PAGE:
Opinion: What’s behind spurt in anti-profiteering litigation under GST

The law doesn’t prescribe any methodology to determine the emergence of a benefit 

M.S. Mani
Published5 Mar 2019, 11:50 PM IST
In many cases, the absence of a practical approach has resulted in the emergence of litigation. AP
In many cases, the absence of a practical approach has resulted in the emergence of litigation. AP

The movement to a goods and services tax (GST) had led to retail inflation in several countries and hence, legislation in India was introduced with a provision to protect consumers. Section 171 of the CGST Act, 2017 makes it mandatory for businesses to pass on the benefit of any rate reductions and any increase in input tax credits to consumers. While there were some cases of a reduction of rates when GST was introduced in July 2017, there were significant rate reductions, in many cases to the tune of 10%, that followed in the subsequent months on many products. The input tax credits overall increased for most businesses as state and central taxes, which were kept in separate pools earlier, were merged in the GST. Undoubtedly, therefore, there was a need to pass on the benefits to consumers in case of several products.

However, while many businesses would have liked to pass on the benefits to the consumers, they were constrained by two important factors. Legislation did not prescribe any methodology which could be uniformly followed by businesses to determine the emergence of a benefit or otherwise. In addition, businesses were not informed whether an increase in raw material or other costs could be offset by the reduced tax amount, keeping the consumer price constant. It is pertinent to note that during the period when GST rates have been reduced, many businesses have seen an increase in their input prices due to the increase in the oil prices and the depreciation of the rupee.

These factors have led to a situation where the government feels that some businesses have not been doing enough to pass on the benefits to consumers, while many businesses feel that the absence of an agreed method to determine incremental benefits, if any, exposes them to a subjective case by case approach by the authorities. We have recently seen a spike in litigation emanating from such issues and in addition to the decisions pronounced by the National Anti-Profiteering Authority, some matters have reached the high courts as well.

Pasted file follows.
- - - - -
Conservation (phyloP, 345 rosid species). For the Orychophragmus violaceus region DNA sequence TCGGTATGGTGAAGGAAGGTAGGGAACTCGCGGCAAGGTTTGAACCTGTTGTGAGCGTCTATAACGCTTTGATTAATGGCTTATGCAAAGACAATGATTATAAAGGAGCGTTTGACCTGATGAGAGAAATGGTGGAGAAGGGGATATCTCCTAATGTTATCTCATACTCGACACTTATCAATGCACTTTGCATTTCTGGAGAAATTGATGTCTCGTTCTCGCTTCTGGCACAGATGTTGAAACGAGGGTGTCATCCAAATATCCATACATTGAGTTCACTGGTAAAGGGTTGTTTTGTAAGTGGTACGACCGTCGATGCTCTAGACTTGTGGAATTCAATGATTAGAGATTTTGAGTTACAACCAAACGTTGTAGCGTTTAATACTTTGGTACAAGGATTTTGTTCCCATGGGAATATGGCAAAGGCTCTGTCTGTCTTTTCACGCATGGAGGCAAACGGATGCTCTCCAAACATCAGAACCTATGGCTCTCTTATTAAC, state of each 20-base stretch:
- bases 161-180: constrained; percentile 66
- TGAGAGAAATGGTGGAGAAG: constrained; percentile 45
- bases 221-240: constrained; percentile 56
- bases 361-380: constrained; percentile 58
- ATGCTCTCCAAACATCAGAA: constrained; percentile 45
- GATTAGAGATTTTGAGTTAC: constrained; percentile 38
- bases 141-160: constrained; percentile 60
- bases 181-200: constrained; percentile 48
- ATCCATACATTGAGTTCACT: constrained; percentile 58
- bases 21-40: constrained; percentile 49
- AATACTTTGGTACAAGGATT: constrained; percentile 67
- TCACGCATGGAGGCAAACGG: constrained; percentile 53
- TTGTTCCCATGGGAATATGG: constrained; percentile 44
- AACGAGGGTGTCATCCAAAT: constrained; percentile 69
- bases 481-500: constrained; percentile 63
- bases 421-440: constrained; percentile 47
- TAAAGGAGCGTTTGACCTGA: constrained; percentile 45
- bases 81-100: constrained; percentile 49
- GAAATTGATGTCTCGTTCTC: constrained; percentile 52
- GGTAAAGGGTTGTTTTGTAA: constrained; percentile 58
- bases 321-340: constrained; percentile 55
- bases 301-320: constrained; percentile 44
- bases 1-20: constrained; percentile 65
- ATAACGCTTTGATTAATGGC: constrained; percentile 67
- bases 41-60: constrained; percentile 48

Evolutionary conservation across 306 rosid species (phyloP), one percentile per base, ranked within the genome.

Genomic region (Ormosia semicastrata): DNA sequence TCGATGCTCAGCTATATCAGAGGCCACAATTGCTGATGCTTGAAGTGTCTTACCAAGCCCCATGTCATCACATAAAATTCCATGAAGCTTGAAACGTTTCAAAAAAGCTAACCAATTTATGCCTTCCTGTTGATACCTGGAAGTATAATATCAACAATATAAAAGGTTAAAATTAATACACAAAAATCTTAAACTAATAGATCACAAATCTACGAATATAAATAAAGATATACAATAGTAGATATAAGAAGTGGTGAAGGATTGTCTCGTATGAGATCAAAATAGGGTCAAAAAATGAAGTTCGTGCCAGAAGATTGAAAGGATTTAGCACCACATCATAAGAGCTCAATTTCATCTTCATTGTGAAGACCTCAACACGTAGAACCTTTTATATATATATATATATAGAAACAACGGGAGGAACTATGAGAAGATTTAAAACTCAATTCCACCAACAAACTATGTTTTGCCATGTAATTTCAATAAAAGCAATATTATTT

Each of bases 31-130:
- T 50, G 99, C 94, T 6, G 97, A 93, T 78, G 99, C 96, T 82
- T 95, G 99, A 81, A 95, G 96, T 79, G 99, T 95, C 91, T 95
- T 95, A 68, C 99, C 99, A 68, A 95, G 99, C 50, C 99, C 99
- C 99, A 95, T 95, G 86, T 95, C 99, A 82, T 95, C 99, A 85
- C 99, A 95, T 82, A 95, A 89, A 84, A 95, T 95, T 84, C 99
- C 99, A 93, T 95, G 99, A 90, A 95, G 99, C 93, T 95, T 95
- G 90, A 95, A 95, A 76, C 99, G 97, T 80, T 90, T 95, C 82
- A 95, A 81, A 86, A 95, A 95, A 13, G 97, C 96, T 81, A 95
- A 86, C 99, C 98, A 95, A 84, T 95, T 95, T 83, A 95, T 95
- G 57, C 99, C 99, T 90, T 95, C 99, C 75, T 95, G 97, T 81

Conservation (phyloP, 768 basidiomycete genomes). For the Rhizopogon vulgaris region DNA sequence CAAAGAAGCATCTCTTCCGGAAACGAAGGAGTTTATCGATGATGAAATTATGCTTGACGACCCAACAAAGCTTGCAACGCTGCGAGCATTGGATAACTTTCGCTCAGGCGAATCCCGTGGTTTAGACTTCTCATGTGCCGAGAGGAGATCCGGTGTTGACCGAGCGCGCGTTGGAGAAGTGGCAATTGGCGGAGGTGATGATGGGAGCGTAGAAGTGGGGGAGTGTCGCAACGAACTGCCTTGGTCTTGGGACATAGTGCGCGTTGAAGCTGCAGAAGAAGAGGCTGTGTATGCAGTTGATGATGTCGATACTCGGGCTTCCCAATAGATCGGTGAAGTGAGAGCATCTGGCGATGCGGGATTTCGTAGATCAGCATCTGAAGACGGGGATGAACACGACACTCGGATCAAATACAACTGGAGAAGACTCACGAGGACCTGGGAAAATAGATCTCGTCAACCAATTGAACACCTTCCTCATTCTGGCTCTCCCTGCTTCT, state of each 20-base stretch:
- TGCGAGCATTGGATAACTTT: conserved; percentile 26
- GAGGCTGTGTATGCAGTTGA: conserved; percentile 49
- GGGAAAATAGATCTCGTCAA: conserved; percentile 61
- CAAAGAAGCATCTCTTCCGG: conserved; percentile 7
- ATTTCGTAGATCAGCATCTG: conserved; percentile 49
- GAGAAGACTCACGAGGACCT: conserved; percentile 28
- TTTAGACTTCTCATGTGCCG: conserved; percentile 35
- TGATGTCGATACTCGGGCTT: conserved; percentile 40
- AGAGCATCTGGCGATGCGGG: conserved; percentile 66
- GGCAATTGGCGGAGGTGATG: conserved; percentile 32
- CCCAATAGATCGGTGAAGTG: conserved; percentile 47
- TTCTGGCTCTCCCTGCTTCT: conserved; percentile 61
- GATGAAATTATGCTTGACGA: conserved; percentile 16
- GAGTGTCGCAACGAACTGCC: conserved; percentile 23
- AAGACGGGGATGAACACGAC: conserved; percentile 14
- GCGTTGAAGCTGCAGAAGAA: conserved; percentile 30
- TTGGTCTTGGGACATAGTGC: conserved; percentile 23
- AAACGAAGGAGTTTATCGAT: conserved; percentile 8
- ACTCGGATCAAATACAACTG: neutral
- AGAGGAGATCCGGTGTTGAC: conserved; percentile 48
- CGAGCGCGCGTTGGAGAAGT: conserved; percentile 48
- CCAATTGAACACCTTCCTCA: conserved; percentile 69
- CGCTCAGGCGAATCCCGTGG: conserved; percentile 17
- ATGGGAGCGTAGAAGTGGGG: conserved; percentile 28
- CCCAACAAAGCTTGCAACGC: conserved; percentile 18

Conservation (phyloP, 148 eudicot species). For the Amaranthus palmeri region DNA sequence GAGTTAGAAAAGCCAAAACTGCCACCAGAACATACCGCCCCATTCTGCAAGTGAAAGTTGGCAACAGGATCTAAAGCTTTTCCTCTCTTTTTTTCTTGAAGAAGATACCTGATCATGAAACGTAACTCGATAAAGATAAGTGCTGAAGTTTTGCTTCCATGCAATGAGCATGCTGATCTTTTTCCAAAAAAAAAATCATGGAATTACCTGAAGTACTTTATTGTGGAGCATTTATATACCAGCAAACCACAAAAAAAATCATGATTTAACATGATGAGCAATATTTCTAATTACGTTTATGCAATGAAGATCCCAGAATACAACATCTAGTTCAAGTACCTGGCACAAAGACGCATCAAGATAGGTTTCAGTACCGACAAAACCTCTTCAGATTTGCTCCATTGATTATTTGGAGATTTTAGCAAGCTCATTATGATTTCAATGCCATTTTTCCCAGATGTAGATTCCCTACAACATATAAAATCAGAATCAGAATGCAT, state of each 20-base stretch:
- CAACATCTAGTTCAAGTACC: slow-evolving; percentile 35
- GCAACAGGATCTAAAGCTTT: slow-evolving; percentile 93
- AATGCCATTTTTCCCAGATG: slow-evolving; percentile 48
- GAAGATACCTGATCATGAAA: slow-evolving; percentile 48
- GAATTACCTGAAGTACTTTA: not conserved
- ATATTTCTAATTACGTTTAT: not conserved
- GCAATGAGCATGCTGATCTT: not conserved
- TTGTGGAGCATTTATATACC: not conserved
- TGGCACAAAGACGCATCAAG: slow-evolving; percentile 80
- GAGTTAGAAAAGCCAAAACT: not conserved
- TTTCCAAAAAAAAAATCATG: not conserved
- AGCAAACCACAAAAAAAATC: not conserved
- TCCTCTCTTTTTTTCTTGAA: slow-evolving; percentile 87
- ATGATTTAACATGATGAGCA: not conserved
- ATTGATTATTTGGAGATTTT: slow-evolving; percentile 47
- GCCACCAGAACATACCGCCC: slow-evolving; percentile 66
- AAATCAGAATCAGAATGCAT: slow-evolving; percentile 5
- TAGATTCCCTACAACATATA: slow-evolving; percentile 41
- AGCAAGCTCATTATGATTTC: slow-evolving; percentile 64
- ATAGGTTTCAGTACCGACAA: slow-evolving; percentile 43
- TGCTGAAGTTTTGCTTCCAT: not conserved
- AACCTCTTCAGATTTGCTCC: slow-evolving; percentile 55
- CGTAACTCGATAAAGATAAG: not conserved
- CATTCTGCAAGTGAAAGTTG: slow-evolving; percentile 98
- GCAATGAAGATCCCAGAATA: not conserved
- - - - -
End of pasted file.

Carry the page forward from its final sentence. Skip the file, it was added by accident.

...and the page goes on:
In many cases, the absence of a practical approach has resulted in the emergence of litigation. Some businesses sought to increase the quantity supplied at the same price, commonly referred to as grammage increase, as a method to pass on the benefit to the consumer. Other businesses sought to reduce the price on certain pack sizes while keeping the price constant on other pack sizes. Both these practices were on account of the difficulties in changing the price and packaging and the legal tender issues that would emerge if a product was priced at, say, 4.65 per pack. Products that were subject to the MRP regime also required a lead time for changing the existing packing material, making arrangements for stock with distribution intermediaries etc. Some businesses did not increase the consumer price despite significant cost headwinds, hence, by implication, they were passing on the benefits of reduced taxes to the consumer.

Many of these issues have not been appreciated by authorities, leading to litigation in the nascent law. Since Section 171 came into force on 1 July 2017, with a two-year sunset clause, there appears to be an anxiousness in deciding cases before 30 June 2019. Hence, several businesses have had to appear before the authorities with voluminous amount of data demonstrating their adherence to the law. The limited amount of time, accompanied by divergent business practices, make it difficult for the authorities to appreciate the nuances of each matter. The computation of the quantum of benefits, in itself, is a complex process requiring the involvement of experts from various disciplines. It does appear that the litigation would increase in future as the authorities would seek to close enquiries before July 2019, while business would insist that their viewpoint is considered by the authorities. The high courts would see more action on the anti-profiteering front in the coming days.

M.S. Mani is partner at Deloitte India. The views expressed are personal.

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First Published:5 Mar 2019, 11:50 PM IST
HomePoliticsPolicyOpinion: What’s behind spurt in anti-profiteering litigation under GST

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